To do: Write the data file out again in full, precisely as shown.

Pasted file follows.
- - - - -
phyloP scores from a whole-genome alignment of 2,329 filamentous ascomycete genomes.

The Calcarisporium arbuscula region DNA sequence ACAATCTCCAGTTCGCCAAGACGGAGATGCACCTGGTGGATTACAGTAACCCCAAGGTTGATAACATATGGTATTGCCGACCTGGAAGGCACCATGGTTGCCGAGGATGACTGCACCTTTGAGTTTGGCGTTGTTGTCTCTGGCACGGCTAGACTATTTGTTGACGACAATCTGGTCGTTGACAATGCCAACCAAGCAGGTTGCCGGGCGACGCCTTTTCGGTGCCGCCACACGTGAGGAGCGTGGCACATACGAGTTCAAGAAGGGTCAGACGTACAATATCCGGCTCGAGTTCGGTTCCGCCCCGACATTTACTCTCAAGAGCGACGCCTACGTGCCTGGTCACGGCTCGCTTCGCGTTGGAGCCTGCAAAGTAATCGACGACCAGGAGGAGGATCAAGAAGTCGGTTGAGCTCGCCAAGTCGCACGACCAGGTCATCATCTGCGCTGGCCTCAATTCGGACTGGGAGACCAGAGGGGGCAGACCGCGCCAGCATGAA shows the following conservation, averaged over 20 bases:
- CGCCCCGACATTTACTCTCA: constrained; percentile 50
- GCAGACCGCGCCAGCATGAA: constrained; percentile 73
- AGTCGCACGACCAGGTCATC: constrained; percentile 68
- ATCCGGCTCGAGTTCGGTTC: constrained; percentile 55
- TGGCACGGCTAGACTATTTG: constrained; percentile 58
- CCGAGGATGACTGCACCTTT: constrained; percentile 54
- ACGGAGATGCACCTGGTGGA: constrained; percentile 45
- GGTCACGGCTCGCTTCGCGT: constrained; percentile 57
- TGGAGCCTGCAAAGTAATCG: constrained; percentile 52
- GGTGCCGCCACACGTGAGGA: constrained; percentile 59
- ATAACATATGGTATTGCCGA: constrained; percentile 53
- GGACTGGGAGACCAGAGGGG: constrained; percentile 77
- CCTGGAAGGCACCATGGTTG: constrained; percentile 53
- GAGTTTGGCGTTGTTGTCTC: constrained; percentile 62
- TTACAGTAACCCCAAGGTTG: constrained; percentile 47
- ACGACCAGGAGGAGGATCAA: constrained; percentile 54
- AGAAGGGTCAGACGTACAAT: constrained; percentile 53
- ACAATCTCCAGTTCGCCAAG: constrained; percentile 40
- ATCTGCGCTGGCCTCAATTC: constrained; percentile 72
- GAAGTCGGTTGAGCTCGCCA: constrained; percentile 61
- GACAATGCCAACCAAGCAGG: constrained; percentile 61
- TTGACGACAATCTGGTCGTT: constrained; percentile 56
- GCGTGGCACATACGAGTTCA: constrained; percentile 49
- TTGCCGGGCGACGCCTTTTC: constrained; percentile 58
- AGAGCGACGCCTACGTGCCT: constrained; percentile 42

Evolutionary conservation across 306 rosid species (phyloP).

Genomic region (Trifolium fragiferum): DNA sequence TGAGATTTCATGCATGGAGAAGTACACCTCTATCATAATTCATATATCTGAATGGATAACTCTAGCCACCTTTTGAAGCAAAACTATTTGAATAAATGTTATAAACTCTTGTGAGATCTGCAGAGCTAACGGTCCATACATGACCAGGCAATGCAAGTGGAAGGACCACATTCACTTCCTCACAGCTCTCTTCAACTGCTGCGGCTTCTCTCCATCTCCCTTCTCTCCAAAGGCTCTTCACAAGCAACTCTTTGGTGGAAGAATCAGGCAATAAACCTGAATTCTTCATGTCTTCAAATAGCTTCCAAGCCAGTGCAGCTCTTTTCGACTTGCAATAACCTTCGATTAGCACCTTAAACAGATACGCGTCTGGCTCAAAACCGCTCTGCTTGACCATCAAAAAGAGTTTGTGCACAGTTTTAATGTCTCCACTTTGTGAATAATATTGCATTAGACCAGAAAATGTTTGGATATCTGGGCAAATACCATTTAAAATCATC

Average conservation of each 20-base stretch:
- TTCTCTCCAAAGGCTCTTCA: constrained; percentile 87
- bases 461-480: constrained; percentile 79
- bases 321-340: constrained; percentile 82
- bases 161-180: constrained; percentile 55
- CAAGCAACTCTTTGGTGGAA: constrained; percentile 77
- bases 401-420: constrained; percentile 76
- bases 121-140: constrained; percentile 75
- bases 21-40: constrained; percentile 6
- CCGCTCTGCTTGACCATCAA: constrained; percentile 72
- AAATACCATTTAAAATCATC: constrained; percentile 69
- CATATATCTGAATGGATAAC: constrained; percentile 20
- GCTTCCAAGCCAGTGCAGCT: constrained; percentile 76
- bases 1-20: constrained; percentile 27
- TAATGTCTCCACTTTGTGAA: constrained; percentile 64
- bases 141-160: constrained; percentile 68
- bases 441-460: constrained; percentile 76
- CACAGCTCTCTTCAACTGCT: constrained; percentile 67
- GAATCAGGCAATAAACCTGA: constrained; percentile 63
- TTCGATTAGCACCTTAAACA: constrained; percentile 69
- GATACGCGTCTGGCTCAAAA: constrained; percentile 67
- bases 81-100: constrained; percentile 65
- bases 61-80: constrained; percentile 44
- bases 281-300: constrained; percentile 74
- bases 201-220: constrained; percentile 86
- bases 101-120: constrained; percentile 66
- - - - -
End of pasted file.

phyloP scores from a whole-genome alignment of 2,329 filamentous ascomycete genomes.

The Calcarisporium arbuscula region DNA sequence ACAATCTCCAGTTCGCCAAGACGGAGATGCACCTGGTGGATTACAGTAACCCCAAGGTTGATAACATATGGTATTGCCGACCTGGAAGGCACCATGGTTGCCGAGGATGACTGCACCTTTGAGTTTGGCGTTGTTGTCTCTGGCACGGCTAGACTATTTGTTGACGACAATCTGGTCGTTGACAATGCCAACCAAGCAGGTTGCCGGGCGACGCCTTTTCGGTGCCGCCACACGTGAGGAGCGTGGCACATACGAGTTCAAGAAGGGTCAGACGTACAATATCCGGCTCGAGTTCGGTTCCGCCCCGACATTTACTCTCAAGAGCGACGCCTACGTGCCTGGTCACGGCTCGCTTCGCGTTGGAGCCTGCAAAGTAATCGACGACCAGGAGGAGGATCAAGAAGTCGGTTGAGCTCGCCAAGTCGCACGACCAGGTCATCATCTGCGCTGGCCTCAATTCGGACTGGGAGACCAGAGGGGGCAGACCGCGCCAGCATGAA shows the following conservation, averaged over 20 bases:
- CGCCCCGACATTTACTCTCA: constrained; percentile 50
- GCAGACCGCGCCAGCATGAA: constrained; percentile 73
- AGTCGCACGACCAGGTCATC: constrained; percentile 68
- ATCCGGCTCGAGTTCGGTTC: constrained; percentile 55
- TGGCACGGCTAGACTATTTG: constrained; percentile 58
- CCGAGGATGACTGCACCTTT: constrained; percentile 54
- ACGGAGATGCACCTGGTGGA: constrained; percentile 45
- GGTCACGGCTCGCTTCGCGT: constrained; percentile 57
- TGGAGCCTGCAAAGTAATCG: constrained; percentile 52
- GGTGCCGCCACACGTGAGGA: constrained; percentile 59
- ATAACATATGGTATTGCCGA: constrained; percentile 53
- GGACTGGGAGACCAGAGGGG: constrained; percentile 77
- CCTGGAAGGCACCATGGTTG: constrained; percentile 53
- GAGTTTGGCGTTGTTGTCTC: constrained; percentile 62
- TTACAGTAACCCCAAGGTTG: constrained; percentile 47
- ACGACCAGGAGGAGGATCAA: constrained; percentile 54
- AGAAGGGTCAGACGTACAAT: constrained; percentile 53
- ACAATCTCCAGTTCGCCAAG: constrained; percentile 40
- ATCTGCGCTGGCCTCAATTC: constrained; percentile 72
- GAAGTCGGTTGAGCTCGCCA: constrained; percentile 61
- GACAATGCCAACCAAGCAGG: constrained; percentile 61
- TTGACGACAATCTGGTCGTT: constrained; percentile 56
- GCGTGGCACATACGAGTTCA: constrained; percentile 49
- TTGCCGGGCGACGCCTTTTC: constrained; percentile 58
- AGAGCGACGCCTACGTGCCT: constrained; percentile 42

Evolutionary conservation across 306 rosid species (phyloP).

Genomic region (Trifolium fragiferum): DNA sequence TGAGATTTCATGCATGGAGAAGTACACCTCTATCATAATTCATATATCTGAATGGATAACTCTAGCCACCTTTTGAAGCAAAACTATTTGAATAAATGTTATAAACTCTTGTGAGATCTGCAGAGCTAACGGTCCATACATGACCAGGCAATGCAAGTGGAAGGACCACATTCACTTCCTCACAGCTCTCTTCAACTGCTGCGGCTTCTCTCCATCTCCCTTCTCTCCAAAGGCTCTTCACAAGCAACTCTTTGGTGGAAGAATCAGGCAATAAACCTGAATTCTTCATGTCTTCAAATAGCTTCCAAGCCAGTGCAGCTCTTTTCGACTTGCAATAACCTTCGATTAGCACCTTAAACAGATACGCGTCTGGCTCAAAACCGCTCTGCTTGACCATCAAAAAGAGTTTGTGCACAGTTTTAATGTCTCCACTTTGTGAATAATATTGCATTAGACCAGAAAATGTTTGGATATCTGGGCAAATACCATTTAAAATCATC

Average conservation of each 20-base stretch:
- TTCTCTCCAAAGGCTCTTCA: constrained; percentile 87
- bases 461-480: constrained; percentile 79
- bases 321-340: constrained; percentile 82
- bases 161-180: constrained; percentile 55
- CAAGCAACTCTTTGGTGGAA: constrained; percentile 77
- bases 401-420: constrained; percentile 76
- bases 121-140: constrained; percentile 75
- bases 21-40: constrained; percentile 6
- CCGCTCTGCTTGACCATCAA: constrained; percentile 72
- AAATACCATTTAAAATCATC: constrained; percentile 69
- CATATATCTGAATGGATAAC: constrained; percentile 20
- GCTTCCAAGCCAGTGCAGCT: constrained; percentile 76
- bases 1-20: constrained; percentile 27
- TAATGTCTCCACTTTGTGAA: constrained; percentile 64
- bases 141-160: constrained; percentile 68
- bases 441-460: constrained; percentile 76
- CACAGCTCTCTTCAACTGCT: constrained; percentile 67
- GAATCAGGCAATAAACCTGA: constrained; percentile 63
- TTCGATTAGCACCTTAAACA: constrained; percentile 69
- GATACGCGTCTGGCTCAAAA: constrained; percentile 67
- bases 81-100: constrained; percentile 65
- bases 61-80: constrained; percentile 44
- bases 281-300: constrained; percentile 74
- bases 201-220: constrained; percentile 86
- bases 101-120: constrained; percentile 66